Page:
gel the break. I was i.ither puzzled at
such a . banning young person appearing
011 such an errand. I llmugbt 1 would
[day the gallalil, and shouldered the break,
which was a heavy in tiuuient, she walk
ing by uiy* side. W hen I reached the lront
of the house I was loudly hmled from the
•When 1 arrived ut the door Al». Sprutt
in a kin«lly but tirm tone csaiil; John,
uc.. r do such a tliiug again around here.
Let th.: girl carry the break. You would
be u marked man. That girl is a elave!'
•'Well, sir, 1 tell you tbut nearly look
my breath away. I could not realize that
the i«al« beauty, with large, lustrous eyes,
pearl} teeth, find the peachy lint in her
cheek, was a slave, f Was an abolitionist
ever after. The incident had almost
ed froui my memory, when one day Mr
Spratt .-aid to ine, 'John, our neighbors
pretty slave, Nellie, id to be bold to
morrow, and I am going to the tale at
" 'la that not shocking.'' wai all that 1
could nay. There was no use protesting.
I was helpless to aid her. Hut I inwardly
curocd the institution ol slavery.
" 'Well, you nee, my neighbor, Russell,
has got a second wife. She is Irom St
Louis and very extravagant. He is a little
run down financially, and has to raise the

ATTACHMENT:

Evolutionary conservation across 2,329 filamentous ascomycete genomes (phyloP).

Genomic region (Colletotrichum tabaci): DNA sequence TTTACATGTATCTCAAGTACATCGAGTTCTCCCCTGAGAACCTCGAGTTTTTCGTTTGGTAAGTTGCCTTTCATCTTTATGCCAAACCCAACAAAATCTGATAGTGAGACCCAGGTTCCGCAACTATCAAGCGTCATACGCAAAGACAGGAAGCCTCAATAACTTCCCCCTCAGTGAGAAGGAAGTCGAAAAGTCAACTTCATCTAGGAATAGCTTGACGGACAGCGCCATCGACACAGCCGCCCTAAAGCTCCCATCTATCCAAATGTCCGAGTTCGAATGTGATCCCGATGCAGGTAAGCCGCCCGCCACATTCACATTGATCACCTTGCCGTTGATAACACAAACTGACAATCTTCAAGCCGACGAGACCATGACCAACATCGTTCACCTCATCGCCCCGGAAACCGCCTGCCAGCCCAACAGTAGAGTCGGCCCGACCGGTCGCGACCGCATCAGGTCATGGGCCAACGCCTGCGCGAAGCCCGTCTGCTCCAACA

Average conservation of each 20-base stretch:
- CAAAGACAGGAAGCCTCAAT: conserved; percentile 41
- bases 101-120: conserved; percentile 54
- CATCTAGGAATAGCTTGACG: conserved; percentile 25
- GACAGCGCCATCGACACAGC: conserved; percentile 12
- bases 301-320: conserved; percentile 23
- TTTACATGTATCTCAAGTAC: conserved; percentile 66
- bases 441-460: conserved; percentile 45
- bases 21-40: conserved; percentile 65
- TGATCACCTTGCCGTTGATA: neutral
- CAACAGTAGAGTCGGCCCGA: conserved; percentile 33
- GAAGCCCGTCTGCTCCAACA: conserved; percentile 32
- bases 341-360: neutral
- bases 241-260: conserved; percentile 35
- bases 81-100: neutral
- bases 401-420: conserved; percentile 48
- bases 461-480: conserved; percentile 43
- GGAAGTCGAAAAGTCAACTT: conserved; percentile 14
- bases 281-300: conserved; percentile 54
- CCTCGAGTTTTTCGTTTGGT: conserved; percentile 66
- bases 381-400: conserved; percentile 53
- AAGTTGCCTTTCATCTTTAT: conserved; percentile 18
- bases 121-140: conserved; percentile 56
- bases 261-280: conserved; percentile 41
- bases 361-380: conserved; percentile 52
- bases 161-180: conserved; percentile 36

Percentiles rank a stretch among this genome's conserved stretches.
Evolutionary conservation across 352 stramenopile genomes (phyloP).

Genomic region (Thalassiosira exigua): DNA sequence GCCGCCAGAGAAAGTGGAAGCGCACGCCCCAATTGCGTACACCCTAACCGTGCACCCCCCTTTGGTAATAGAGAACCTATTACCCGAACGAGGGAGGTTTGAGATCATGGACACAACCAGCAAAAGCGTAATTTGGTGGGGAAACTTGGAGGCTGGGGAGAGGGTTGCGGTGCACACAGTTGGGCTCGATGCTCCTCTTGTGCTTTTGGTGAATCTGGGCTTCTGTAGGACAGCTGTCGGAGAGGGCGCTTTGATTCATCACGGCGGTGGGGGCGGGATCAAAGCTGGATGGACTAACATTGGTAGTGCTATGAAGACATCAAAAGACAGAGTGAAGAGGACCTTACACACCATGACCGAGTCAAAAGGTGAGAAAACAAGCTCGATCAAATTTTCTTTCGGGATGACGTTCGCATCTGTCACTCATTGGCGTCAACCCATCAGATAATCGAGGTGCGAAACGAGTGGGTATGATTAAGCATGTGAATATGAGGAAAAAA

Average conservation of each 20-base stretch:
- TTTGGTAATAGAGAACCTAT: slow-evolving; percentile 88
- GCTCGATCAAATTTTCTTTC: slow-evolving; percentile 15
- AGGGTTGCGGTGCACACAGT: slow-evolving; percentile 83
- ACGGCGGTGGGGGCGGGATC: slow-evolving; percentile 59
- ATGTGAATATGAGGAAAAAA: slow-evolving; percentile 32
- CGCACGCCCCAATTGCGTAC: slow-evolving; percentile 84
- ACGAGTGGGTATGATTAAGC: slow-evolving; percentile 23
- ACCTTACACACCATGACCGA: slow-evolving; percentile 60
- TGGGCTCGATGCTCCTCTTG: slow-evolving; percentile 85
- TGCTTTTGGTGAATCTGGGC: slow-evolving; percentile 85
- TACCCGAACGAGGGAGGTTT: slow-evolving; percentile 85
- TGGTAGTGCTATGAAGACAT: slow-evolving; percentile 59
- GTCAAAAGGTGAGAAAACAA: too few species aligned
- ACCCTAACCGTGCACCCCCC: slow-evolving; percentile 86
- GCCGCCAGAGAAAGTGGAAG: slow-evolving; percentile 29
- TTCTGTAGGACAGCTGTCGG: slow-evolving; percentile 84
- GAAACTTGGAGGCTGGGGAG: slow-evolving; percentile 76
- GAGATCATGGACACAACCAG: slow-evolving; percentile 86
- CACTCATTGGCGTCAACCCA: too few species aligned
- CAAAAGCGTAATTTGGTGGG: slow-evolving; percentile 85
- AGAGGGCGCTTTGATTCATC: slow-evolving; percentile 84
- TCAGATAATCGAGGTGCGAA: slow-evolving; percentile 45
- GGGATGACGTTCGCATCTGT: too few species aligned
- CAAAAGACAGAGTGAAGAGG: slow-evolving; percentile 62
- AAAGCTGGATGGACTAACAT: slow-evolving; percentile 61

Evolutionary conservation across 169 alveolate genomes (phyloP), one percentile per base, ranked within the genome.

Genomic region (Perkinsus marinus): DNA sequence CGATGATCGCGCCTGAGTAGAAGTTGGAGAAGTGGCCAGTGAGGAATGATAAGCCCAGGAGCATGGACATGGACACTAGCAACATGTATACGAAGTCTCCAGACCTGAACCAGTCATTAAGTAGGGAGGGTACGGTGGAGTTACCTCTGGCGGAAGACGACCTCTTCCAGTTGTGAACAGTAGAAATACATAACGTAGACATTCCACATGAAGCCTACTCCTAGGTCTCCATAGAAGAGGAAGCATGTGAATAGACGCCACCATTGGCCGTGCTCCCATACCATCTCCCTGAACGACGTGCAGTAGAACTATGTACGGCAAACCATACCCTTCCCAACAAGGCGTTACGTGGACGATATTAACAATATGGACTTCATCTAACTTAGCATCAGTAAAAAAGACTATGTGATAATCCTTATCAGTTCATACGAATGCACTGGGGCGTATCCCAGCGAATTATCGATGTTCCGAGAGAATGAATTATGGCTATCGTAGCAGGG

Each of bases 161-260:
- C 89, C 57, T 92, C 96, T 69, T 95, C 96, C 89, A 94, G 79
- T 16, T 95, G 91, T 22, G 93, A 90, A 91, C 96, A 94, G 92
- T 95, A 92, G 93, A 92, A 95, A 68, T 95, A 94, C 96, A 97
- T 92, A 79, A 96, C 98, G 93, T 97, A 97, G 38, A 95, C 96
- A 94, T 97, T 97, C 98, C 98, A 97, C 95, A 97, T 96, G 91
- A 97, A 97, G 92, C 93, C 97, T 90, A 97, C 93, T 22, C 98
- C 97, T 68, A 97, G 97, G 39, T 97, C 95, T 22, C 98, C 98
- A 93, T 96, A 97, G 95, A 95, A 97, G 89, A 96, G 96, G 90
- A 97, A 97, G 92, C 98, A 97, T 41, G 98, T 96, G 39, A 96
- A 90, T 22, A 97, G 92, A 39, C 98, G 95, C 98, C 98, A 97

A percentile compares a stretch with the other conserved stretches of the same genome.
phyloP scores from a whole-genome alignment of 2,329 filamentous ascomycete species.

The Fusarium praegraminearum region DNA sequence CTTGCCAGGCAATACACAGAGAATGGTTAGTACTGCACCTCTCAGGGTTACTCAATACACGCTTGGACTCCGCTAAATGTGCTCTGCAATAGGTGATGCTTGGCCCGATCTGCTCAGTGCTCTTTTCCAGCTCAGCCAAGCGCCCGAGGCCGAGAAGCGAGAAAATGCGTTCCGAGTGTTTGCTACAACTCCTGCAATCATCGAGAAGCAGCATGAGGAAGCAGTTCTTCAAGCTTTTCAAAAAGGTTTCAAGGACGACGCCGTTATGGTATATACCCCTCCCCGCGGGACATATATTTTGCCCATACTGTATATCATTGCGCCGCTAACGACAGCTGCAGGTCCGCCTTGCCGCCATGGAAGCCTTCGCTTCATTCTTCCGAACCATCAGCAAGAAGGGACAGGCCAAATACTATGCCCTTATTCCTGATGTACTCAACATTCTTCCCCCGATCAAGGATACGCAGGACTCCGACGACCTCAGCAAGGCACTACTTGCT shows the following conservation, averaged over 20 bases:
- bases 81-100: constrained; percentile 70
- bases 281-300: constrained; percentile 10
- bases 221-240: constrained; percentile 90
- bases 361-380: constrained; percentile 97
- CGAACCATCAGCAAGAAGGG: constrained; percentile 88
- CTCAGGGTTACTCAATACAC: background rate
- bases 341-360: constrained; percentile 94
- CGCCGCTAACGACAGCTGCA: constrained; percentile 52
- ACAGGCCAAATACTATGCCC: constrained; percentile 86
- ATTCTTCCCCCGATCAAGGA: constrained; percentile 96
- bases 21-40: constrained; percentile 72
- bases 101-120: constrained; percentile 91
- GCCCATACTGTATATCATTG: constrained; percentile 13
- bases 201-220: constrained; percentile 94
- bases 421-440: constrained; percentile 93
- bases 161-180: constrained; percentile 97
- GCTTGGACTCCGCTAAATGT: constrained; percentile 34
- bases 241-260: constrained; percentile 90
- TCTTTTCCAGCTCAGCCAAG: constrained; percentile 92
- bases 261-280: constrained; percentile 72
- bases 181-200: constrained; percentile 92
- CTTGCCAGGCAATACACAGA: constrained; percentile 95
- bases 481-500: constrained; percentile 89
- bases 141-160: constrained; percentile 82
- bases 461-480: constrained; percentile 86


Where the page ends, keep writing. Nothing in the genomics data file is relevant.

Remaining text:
wind. The wife insists that he sball sell
the girl Nellie, who seems to be a red tlag
in her face all the time. He ha* consent
ed, as shi will bring a big price. Now,
John, 1 know that gill's mother, and have
known the young woman since she was
knee high to a grasshopper. She i> a good,
simple creature, and it is a shame to tear
her from her mother.'
" '1 want you to couiu with me to the
auction and bid on the girl for lue, as
Uussell would not like to see )uo in the
competition, with the pioapeet ol bringing
her back to the next l'arui to him.'
" 'How much will yon give for herf I
enquired, really touched at the genuine
human ympathy tic-played by Splatt.
" 'Well, I've been talking to in> wife,
and have decided to go up to *1,500, just to
save the girl.'
"In due time we arrived at the block,
and after several common nigers had been
knocked oil at from *7oO to SI,OOO, the
beautiful octoroon wan put up. I believe
there was murder in my heart at the mo
ment, but I kept cool, as I had serious
business on hand.
'• How iuiii li am I offered for tli*.* hand
some wench?' jelled the auctioneer.
•I nder in. I ruction:; from .Sprutt my lir.it
bid uus Hut it was at once follow
iml by -11,-00. I bid $1,300. Another bid
.II I . honied $1,400. I returned with sl,. r >iKi.
And then followed $1,0"", which let uie
out of the race. The bidding now settled
down between two dU ipa ted youug plant
,-rs from down the river, who :eemcd to
have plenty of money. Tin* hundred:
were added until the fir I W.U finally ili :
(mi ed of for f'i.'iiH).
' I left Liberty with .i heavy heart,think
ingofthe life in tore for the tin fortunate
I ootorwon. I wa i not an oversensitive man,
I ill t when Mr. Spruit l.old me that Nellie
wa.l ItII: ell'.i own child hi, llesli and
blood I thought it wa.t time to pull up
til.i , and tin- next day I started for
Knmklyii With a light heart heart I
entered tin old Empire .Slate, and i lliiink
ed lioil that here thiii* Well- tin human
The Honey Moon.
lMiring the honeymoon they had been
•ittnig and sighing and talking poetry in
the balcony for three hours all of which